By Ken Reed

I was handed free tickets to an NBA preseason game last night so I decided to go. The game was less than enthralling so I took a spin around the concourse as the second half dragged on. I wandered into a sports lounge on the club level and noticed a dozen or so HD monitors turned to various sporting events. A couple had the NBA preseason game that was being played in the arena. The rest were fairly evenly divided between the Los Angeles Dodgers vs. St. Louis Cardinals National League championship series and the Indianapolis Colts vs. San Diego Chargers Monday Night Football game. It wasn’t surprising that a sports lounge would have these games on. What was surprising was that there were 15-20 fans gathered around the NFL game and only two or three watching the playoff baseball game (even with two of the most storied MLB franchises playing).

I realize that nobody can say baseball is America’s national pastime these days without having a smirk on their face, but I didn’t realize that one of baseball’s league championship playoff games would take such a back seat to an early season football game between two of the smaller markets in the NFL.

As Jonathan Mahler recently wrote in The New York Times, “What happened — is happening — to our national pastime?” Is baseball still relevant?

Actually, I think Mahler is on to something when he suggests baseball is a game you follow and football is a game you watch. There always seems to be a baseball game on TV but NFL games are relatively rare occurrences. The NFL is much more appointment TV.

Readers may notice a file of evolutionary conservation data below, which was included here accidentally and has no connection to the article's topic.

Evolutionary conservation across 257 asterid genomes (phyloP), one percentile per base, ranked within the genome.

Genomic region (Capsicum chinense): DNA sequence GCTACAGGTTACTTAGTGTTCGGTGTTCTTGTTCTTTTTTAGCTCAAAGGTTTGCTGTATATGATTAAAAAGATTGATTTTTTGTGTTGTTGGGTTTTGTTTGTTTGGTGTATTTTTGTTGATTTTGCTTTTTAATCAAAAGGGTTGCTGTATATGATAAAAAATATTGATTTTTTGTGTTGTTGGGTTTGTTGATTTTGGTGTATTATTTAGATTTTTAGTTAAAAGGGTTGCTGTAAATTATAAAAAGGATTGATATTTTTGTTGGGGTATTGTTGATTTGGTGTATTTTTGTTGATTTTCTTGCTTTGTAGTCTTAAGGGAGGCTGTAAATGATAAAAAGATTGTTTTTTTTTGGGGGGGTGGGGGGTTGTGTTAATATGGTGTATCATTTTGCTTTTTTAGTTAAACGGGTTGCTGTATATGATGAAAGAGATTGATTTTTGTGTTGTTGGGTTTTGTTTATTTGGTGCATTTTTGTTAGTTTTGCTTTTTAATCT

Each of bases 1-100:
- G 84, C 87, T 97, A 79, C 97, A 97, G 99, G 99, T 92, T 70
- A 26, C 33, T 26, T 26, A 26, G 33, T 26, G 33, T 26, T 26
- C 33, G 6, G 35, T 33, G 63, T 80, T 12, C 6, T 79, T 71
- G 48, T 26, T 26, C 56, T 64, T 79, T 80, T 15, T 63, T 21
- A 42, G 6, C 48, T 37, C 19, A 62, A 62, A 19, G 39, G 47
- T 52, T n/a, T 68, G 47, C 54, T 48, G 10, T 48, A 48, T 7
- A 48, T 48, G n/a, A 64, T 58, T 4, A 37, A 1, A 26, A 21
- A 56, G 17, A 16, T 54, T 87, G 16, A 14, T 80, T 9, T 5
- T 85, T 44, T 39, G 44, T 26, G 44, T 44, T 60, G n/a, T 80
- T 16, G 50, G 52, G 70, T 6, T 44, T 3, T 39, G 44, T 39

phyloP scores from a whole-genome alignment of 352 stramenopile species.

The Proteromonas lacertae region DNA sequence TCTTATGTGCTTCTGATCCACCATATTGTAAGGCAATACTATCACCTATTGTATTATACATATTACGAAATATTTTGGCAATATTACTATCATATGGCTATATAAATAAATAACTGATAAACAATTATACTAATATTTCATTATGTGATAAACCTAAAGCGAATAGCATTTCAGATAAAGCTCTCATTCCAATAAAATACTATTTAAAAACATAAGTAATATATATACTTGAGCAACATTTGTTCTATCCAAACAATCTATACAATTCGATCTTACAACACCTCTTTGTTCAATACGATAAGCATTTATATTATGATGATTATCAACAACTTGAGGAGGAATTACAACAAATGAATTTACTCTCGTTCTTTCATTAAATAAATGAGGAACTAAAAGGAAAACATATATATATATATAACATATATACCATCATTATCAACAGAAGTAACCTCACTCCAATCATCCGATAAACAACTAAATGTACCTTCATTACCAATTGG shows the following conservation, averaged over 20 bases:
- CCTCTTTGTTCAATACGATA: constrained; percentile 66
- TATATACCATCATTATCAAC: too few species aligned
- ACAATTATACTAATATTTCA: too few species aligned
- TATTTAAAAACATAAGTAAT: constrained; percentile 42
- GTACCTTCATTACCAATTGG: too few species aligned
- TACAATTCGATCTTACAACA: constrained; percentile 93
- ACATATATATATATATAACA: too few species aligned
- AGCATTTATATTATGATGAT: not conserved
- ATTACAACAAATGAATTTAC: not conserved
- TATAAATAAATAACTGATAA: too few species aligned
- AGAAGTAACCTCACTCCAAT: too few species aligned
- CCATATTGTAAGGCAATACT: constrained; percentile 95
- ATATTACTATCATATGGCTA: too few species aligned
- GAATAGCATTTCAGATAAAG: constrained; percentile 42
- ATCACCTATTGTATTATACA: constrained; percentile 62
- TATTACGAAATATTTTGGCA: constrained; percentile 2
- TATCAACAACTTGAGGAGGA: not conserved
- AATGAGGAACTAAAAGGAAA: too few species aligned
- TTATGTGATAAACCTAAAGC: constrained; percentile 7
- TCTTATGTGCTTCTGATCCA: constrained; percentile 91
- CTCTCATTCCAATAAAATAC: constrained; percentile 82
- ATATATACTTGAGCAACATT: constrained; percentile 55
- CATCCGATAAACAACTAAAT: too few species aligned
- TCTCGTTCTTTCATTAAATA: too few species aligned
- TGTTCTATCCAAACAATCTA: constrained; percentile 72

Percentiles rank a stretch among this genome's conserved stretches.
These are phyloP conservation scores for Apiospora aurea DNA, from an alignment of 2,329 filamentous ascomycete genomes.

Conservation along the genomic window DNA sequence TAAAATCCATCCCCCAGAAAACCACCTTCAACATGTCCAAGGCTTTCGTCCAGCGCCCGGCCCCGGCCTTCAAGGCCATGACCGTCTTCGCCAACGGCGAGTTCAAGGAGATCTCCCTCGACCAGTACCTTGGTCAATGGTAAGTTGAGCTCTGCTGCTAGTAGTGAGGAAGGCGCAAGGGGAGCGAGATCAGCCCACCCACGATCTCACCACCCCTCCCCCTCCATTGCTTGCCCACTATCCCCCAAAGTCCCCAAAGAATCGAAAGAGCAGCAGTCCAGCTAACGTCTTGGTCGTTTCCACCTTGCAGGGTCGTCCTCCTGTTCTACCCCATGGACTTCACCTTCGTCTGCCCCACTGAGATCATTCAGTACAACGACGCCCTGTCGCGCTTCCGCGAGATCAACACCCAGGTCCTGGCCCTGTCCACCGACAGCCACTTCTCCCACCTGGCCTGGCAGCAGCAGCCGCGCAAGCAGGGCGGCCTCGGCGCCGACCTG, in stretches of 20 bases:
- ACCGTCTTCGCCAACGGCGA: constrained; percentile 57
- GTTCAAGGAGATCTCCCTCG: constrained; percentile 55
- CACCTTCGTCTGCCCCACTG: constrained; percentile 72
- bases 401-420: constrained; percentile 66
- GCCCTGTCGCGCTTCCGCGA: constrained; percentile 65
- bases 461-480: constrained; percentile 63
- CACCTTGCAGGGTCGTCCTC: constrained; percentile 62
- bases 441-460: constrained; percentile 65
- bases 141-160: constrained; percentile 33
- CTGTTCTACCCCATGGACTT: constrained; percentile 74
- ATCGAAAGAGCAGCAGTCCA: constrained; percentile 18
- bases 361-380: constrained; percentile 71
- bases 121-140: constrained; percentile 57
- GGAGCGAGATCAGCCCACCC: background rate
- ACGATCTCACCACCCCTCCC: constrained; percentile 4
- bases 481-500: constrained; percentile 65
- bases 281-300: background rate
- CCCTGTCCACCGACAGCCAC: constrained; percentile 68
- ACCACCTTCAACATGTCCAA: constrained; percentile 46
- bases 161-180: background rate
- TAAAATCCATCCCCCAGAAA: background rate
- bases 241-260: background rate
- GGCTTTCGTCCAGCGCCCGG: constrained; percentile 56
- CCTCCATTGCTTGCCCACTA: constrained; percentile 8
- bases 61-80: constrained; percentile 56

Moreover, our culture has evolved while baseball hasn’t. The phrase “national pastime” even sounds archaic. When asked to describe what images come to mind when he hears the phrase “national pastime,” broadcaster Bob Costas said,” It sounds like a guy sitting on a rocking chair on his porch listening to a game on the radio and maybe he’s whittling.”

We want more action today and in our multitasking society baseball just seems too slow. And unfortunately, it’s getting slower with the increasing time it takes to get a pitch called by the catcher and accepted by the pitcher, pitching changes ad nauseam, and batters constantly stepping out of the box to readjust the straps on their batting gloves. Football is loud, fast and violent while “baseball is quiet and slow,” says Daniel Okrent, the founding father of fantasy baseball.

I love baseball but I tend to follow it more through radio broadcasts while mowing the lawn and scanning box scores while eating my breakfast cereal than I do actually watching games. With football and basketball on the other hand, I’ll take more time to sit down and watch the action.

Apparently, I’m not alone. According to the Nielsen’s, the seven least-watched World Series have taken place the last eight years.

Ken Reed, Sports Policy Director, League of Fans


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